The rise of Mná na hÉireann
Sinead McCoole is writing women back into Irish history - where they belong, as she tells our reporter
One thing the Irish freedom fighters had no need of in 1916 was gender quotas. Mná na hÉireann at that time rocked the system in their droves, and historian Sinéad McCoole says today's generation would find no better role models than these of our forebears.
Author of several bestselling books focusing on the women of the era, it's hard to think of anyone more qualified to bring these women's stories to life. And now, with the spotlight shining ever more brightly on the Rising, Sinead is training that light on hitherto unknown women to take their place in history as equals to such luminaries as Maud Gonne and Countess Markievicz.
"There were masses of women in politics at the turn of the century," says Sinéad. "Many came in through the trade union movement and Inghinidhe na hÉireann (Daughters of Ireland), the forerunner of Cumann na mBán.
"These women were doers; they rolled up their sleeves and made things happen. For some it was a military struggle while others saw it as a humanitarian crisis, some got involved for political reasons and others because they wanted to see cultural change.
"They came from all walks of life. They were shop assistants, doctors, housewives, laundry workers, artists, teachers and even schoolchildren. They were rich and poor, of all religions and none, and many were imprisoned for their beliefs, both in the aftermath of 1916 and the Civil War.
"In 1923, there was the greatest mass arrest of political women ever recorded in Ireland and, while incarcerated, they endured the full rigours of hunger strike and separation from family and friends."
One of those, Teresa O'Connell, contacted Sinéad in 1994 when she was curating an exhibition called Guns & Chiffon in Kilmainham Jail.
'As an ex-prisoner of Kilmainham Jail, I have no records left as things were confiscated,' she wrote. 'As far as I know, many of my friends there are now happy with God… Thank you very much for remembering Ireland's dead.'
"Over the next five years, I met with Teresa often," says Sinéad. "As she recounted her memories of those times, she was transformed from an old lady in her 90s to a young girl again. She recited poetry, sang songs and told me about the conditions and lives of her fellow inmates.
"When she attended the launch of the exhibition in 1997, I saw her glancing around the main compound of Kilmainham Jail with a look of nostalgia, as if she could see the laughing, smiling faces of her comrades who had been imprisoned with her almost 75 years before."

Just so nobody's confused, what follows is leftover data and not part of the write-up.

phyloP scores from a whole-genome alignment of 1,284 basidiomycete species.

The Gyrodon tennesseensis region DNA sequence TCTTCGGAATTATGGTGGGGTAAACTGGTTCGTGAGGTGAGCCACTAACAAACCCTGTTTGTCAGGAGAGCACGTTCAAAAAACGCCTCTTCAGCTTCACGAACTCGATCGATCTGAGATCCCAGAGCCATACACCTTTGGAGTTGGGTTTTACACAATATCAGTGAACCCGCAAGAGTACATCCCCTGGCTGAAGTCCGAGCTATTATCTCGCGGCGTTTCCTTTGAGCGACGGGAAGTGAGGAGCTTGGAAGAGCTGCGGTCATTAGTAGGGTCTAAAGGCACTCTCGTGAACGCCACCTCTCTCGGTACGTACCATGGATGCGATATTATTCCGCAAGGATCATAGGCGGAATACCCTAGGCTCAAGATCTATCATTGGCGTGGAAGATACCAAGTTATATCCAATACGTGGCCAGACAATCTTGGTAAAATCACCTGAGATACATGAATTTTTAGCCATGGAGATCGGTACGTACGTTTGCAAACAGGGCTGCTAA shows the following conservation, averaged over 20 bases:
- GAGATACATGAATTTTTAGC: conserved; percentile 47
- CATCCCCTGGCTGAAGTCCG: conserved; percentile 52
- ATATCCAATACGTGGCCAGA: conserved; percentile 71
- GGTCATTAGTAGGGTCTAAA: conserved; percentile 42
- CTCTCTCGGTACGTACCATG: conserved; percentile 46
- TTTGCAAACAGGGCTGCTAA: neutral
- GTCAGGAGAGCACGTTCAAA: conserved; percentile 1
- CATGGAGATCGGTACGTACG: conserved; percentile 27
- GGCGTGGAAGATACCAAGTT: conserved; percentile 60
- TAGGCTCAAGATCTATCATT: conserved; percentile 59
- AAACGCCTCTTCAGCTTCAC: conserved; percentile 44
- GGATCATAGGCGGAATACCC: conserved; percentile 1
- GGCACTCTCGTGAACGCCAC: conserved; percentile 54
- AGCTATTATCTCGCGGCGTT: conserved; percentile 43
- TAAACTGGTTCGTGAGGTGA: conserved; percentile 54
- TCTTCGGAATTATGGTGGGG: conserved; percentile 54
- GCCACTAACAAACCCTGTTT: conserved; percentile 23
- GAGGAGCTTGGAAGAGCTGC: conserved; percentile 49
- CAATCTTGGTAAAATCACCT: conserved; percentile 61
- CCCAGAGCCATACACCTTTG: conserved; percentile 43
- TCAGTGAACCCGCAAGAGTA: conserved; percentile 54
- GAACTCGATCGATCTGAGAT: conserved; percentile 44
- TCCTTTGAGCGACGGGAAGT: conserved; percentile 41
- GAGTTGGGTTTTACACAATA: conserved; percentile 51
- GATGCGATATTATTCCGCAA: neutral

And then there's the story of Christy Halpin, who started clearing out his Aunt Bridie's New York apartment after her funeral and discovered her secret past. Far from the frail old spinster aunt he remembered, a new figure emerged from the photos, newspaper clippings and jail journal he found in a suitcase under the bed. Jail journal? He read on…
'Far better the grave of a rebel without cross, without stone, without name, than a treaty with treacherous England that can only bring sorrow and shame. Bridie Halpin, Kilmainham Jail.'
"Bridie Halpin's story was not unique," says Sinéad. "Many of the women who participated in Ireland's fight for freedom never spoke about this period of their lives, particularly those imprisoned for their part in the Civil War.
"The bitterness of those years meant that it was an episode best concealed. Also, it was a source of extreme embarrassment to some families that their womenfolk had been in prison."
In her book Easter Widows, Sinéad chronicles the lives and loves of the leaders' wives: Lillie Reynolds Connolly, Maud Gonne MacBride, Kathleen Daly Clarke, Áine O'Brennan Ceannt, Agnes Hickey Mallin, Grace Gifford Plunkett and Muriel Gifford MacDonagh. She also debunks some of the myths about certain events, such as the marriage of Grace with Joseph Mary Plunkett, for instance.
"Some people think they spent his last night together, but in fact, they had only 10 minutes with each other after their wedding in Kilmainham Jail, hours before his execution," she says. "Grace said that for two people who'd always had so much to say to each other, in the end, for those precious minutes, supervised by prison guards, they were at a loss for words."
Sinéad felt compelled to write women into Irish history when she saw just how much of their presence was missing.
"As a historian, I see my role as that of custodian of people's stories. And whether it's writing a book or curating an exhibition, it's important to put these stories out there so that people are remembered."
When not writing or curating, she runs the Jackie Clarke Collection in Ballina, Co Mayo, a treasure trove of historic memorabilia collected by the eponymous local businessman. An original copy of the Proclamation and a cockade from the hat of Wolfe Tone are among the 100,000 items in the archive.
As a result of projects for 2016, she has had a chance to meet descendants of activists of whom she says, "They're like my extended family. I knew many of them in my 20s and it's great to have the chance to catch up again."
An updated edition of 'No Ordinary Women: Activists in the Revolutionary Years 1900-1923' (O'Brien Press) is published soon.